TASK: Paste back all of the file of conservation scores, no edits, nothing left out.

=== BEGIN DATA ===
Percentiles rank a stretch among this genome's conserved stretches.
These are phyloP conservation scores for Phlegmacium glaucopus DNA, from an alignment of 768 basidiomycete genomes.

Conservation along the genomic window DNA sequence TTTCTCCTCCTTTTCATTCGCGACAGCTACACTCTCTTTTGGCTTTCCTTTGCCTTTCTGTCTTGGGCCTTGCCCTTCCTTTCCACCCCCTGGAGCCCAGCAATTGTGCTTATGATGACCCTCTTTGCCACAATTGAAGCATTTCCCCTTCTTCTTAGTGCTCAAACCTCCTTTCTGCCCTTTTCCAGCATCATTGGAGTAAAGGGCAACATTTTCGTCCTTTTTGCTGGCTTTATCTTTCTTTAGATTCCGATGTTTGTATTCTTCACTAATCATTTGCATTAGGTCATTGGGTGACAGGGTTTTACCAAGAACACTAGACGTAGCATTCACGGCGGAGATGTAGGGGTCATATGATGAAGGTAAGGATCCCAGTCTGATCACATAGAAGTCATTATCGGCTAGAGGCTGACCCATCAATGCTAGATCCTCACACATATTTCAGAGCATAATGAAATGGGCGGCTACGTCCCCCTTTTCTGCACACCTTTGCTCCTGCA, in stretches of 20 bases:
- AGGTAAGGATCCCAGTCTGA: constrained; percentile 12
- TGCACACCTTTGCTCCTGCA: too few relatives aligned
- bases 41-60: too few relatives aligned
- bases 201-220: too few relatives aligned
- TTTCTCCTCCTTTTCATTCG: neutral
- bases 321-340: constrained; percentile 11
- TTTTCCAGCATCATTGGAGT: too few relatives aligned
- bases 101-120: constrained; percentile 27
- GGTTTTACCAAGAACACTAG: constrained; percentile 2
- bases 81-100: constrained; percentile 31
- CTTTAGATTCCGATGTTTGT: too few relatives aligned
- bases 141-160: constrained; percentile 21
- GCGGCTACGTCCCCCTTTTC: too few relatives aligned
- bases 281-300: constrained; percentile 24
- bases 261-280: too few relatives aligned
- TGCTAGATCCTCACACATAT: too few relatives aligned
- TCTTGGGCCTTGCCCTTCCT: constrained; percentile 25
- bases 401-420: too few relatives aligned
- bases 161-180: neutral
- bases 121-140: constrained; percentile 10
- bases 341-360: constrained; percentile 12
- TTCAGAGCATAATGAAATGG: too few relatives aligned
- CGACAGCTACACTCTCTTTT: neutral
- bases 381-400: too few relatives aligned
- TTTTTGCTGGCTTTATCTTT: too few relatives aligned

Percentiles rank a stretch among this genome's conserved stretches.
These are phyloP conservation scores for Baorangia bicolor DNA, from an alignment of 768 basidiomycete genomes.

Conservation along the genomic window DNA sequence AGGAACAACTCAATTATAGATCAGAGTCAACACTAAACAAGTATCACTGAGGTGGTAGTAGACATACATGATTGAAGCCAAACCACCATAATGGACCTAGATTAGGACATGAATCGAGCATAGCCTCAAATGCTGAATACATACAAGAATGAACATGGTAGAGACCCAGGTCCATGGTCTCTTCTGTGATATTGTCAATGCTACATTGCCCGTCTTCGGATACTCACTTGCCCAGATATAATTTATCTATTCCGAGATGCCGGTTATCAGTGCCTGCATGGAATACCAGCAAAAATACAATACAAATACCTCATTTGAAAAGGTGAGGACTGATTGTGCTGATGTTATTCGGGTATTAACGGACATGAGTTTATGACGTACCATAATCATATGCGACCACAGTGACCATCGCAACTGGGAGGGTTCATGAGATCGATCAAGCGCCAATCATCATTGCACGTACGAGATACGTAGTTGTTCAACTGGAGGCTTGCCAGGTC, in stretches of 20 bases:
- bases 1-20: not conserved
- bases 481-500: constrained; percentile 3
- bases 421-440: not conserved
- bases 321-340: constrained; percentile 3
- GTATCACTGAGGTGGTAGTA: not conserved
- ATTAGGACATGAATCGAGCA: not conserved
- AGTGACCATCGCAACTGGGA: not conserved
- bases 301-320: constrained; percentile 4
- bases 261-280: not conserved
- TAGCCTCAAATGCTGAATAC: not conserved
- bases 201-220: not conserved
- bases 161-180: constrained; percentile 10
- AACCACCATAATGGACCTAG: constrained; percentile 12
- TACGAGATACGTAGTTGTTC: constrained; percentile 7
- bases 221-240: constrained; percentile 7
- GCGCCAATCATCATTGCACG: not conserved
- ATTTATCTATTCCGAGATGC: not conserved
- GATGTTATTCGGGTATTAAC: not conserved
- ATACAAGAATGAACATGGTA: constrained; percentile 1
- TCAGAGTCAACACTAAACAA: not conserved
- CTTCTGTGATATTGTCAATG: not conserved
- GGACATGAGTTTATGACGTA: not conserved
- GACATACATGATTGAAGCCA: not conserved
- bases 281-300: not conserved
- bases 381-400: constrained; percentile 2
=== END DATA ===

Percentiles rank a stretch among this genome's conserved stretches.
These are phyloP conservation scores for Phlegmacium glaucopus DNA, from an alignment of 768 basidiomycete genomes.

Conservation along the genomic window DNA sequence TTTCTCCTCCTTTTCATTCGCGACAGCTACACTCTCTTTTGGCTTTCCTTTGCCTTTCTGTCTTGGGCCTTGCCCTTCCTTTCCACCCCCTGGAGCCCAGCAATTGTGCTTATGATGACCCTCTTTGCCACAATTGAAGCATTTCCCCTTCTTCTTAGTGCTCAAACCTCCTTTCTGCCCTTTTCCAGCATCATTGGAGTAAAGGGCAACATTTTCGTCCTTTTTGCTGGCTTTATCTTTCTTTAGATTCCGATGTTTGTATTCTTCACTAATCATTTGCATTAGGTCATTGGGTGACAGGGTTTTACCAAGAACACTAGACGTAGCATTCACGGCGGAGATGTAGGGGTCATATGATGAAGGTAAGGATCCCAGTCTGATCACATAGAAGTCATTATCGGCTAGAGGCTGACCCATCAATGCTAGATCCTCACACATATTTCAGAGCATAATGAAATGGGCGGCTACGTCCCCCTTTTCTGCACACCTTTGCTCCTGCA, in stretches of 20 bases:
- AGGTAAGGATCCCAGTCTGA: constrained; percentile 12
- TGCACACCTTTGCTCCTGCA: too few relatives aligned
- bases 41-60: too few relatives aligned
- bases 201-220: too few relatives aligned
- TTTCTCCTCCTTTTCATTCG: neutral
- bases 321-340: constrained; percentile 11
- TTTTCCAGCATCATTGGAGT: too few relatives aligned
- bases 101-120: constrained; percentile 27
- GGTTTTACCAAGAACACTAG: constrained; percentile 2
- bases 81-100: constrained; percentile 31
- CTTTAGATTCCGATGTTTGT: too few relatives aligned
- bases 141-160: constrained; percentile 21
- GCGGCTACGTCCCCCTTTTC: too few relatives aligned
- bases 281-300: constrained; percentile 24
- bases 261-280: too few relatives aligned
- TGCTAGATCCTCACACATAT: too few relatives aligned
- TCTTGGGCCTTGCCCTTCCT: constrained; percentile 25
- bases 401-420: too few relatives aligned
- bases 161-180: neutral
- bases 121-140: constrained; percentile 10
- bases 341-360: constrained; percentile 12
- TTCAGAGCATAATGAAATGG: too few relatives aligned
- CGACAGCTACACTCTCTTTT: neutral
- bases 381-400: too few relatives aligned
- TTTTTGCTGGCTTTATCTTT: too few relatives aligned

Percentiles rank a stretch among this genome's conserved stretches.
These are phyloP conservation scores for Baorangia bicolor DNA, from an alignment of 768 basidiomycete genomes.

Conservation along the genomic window DNA sequence AGGAACAACTCAATTATAGATCAGAGTCAACACTAAACAAGTATCACTGAGGTGGTAGTAGACATACATGATTGAAGCCAAACCACCATAATGGACCTAGATTAGGACATGAATCGAGCATAGCCTCAAATGCTGAATACATACAAGAATGAACATGGTAGAGACCCAGGTCCATGGTCTCTTCTGTGATATTGTCAATGCTACATTGCCCGTCTTCGGATACTCACTTGCCCAGATATAATTTATCTATTCCGAGATGCCGGTTATCAGTGCCTGCATGGAATACCAGCAAAAATACAATACAAATACCTCATTTGAAAAGGTGAGGACTGATTGTGCTGATGTTATTCGGGTATTAACGGACATGAGTTTATGACGTACCATAATCATATGCGACCACAGTGACCATCGCAACTGGGAGGGTTCATGAGATCGATCAAGCGCCAATCATCATTGCACGTACGAGATACGTAGTTGTTCAACTGGAGGCTTGCCAGGTC, in stretches of 20 bases:
- bases 1-20: not conserved
- bases 481-500: constrained; percentile 3
- bases 421-440: not conserved
- bases 321-340: constrained; percentile 3
- GTATCACTGAGGTGGTAGTA: not conserved
- ATTAGGACATGAATCGAGCA: not conserved
- AGTGACCATCGCAACTGGGA: not conserved
- bases 301-320: constrained; percentile 4
- bases 261-280: not conserved
- TAGCCTCAAATGCTGAATAC: not conserved
- bases 201-220: not conserved
- bases 161-180: constrained; percentile 10
- AACCACCATAATGGACCTAG: constrained; percentile 12
- TACGAGATACGTAGTTGTTC: constrained; percentile 7
- bases 221-240: constrained; percentile 7
- GCGCCAATCATCATTGCACG: not conserved
- ATTTATCTATTCCGAGATGC: not conserved
- GATGTTATTCGGGTATTAAC: not conserved
- ATACAAGAATGAACATGGTA: constrained; percentile 1
- TCAGAGTCAACACTAAACAA: not conserved
- CTTCTGTGATATTGTCAATG: not conserved
- GGACATGAGTTTATGACGTA: not conserved
- GACATACATGATTGAAGCCA: not conserved
- bases 281-300: not conserved
- bases 381-400: constrained; percentile 2